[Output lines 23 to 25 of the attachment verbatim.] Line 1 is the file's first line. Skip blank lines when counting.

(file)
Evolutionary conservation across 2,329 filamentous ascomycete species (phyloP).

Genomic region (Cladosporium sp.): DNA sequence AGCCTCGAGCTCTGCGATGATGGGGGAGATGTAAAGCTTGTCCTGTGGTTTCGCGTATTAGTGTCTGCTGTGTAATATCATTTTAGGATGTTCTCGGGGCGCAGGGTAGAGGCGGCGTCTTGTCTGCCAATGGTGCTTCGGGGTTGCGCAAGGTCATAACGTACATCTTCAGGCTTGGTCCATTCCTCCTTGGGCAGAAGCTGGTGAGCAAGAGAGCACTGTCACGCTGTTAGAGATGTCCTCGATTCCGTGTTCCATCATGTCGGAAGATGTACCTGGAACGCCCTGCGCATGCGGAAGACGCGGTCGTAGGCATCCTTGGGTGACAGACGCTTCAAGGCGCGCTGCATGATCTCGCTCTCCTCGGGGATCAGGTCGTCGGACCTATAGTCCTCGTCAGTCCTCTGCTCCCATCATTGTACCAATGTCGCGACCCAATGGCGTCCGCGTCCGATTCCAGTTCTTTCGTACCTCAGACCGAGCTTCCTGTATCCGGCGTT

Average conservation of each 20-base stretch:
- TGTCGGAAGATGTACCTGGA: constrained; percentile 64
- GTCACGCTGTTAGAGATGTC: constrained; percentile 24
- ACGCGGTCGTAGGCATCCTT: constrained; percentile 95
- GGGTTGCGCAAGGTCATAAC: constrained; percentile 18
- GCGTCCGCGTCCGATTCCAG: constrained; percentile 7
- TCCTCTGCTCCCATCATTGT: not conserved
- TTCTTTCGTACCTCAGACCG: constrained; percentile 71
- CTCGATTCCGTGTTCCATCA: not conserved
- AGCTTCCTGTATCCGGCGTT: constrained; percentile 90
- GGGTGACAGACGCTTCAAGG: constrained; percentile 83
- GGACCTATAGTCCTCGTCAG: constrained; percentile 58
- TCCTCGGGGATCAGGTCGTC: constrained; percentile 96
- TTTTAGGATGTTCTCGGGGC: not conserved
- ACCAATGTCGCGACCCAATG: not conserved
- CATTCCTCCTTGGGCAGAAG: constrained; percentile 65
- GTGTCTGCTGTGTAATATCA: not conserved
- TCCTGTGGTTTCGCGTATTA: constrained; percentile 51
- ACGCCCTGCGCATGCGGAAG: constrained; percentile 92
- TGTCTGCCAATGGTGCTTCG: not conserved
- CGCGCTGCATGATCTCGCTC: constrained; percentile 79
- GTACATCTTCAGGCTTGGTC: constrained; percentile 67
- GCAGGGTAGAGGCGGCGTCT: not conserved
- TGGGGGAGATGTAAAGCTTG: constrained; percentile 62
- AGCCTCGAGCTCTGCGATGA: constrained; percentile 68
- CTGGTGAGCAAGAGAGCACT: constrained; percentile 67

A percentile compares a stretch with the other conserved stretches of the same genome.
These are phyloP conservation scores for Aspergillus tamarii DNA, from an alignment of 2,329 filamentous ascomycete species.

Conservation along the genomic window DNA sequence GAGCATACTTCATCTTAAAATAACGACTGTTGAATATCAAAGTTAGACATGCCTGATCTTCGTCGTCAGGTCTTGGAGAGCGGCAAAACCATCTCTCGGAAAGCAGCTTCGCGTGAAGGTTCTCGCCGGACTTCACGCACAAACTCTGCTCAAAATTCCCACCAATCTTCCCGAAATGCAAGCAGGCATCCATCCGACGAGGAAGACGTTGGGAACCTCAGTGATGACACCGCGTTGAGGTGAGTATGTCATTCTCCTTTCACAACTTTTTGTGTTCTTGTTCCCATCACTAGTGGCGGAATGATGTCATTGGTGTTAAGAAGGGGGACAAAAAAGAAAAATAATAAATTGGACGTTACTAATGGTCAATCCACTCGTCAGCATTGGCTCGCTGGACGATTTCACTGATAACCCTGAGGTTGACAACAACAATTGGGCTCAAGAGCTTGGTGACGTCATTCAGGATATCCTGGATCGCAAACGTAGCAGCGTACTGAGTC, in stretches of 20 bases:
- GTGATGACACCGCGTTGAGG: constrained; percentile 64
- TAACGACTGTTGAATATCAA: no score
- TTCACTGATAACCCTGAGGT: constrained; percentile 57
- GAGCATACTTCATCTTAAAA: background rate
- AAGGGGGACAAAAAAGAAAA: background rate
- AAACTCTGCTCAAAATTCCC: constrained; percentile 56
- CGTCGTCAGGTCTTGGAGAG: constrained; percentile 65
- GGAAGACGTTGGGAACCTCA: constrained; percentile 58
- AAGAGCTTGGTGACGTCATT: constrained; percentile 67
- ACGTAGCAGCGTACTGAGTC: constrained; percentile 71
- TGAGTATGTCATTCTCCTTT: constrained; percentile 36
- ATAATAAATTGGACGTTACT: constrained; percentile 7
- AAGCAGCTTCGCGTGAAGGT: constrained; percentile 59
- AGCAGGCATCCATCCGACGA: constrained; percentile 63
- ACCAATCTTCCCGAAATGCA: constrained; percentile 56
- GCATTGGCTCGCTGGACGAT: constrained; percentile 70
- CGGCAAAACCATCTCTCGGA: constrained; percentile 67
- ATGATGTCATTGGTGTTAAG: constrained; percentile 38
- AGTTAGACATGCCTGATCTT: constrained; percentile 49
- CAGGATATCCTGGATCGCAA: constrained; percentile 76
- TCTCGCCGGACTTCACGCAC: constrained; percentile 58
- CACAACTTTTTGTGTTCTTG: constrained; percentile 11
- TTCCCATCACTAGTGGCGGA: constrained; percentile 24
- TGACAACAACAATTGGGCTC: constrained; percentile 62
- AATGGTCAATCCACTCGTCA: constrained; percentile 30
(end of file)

- CGCGCTGCATGATCTCGCTC: constrained; percentile 79
- GTACATCTTCAGGCTTGGTC: constrained; percentile 67
- GCAGGGTAGAGGCGGCGTCT: not conserved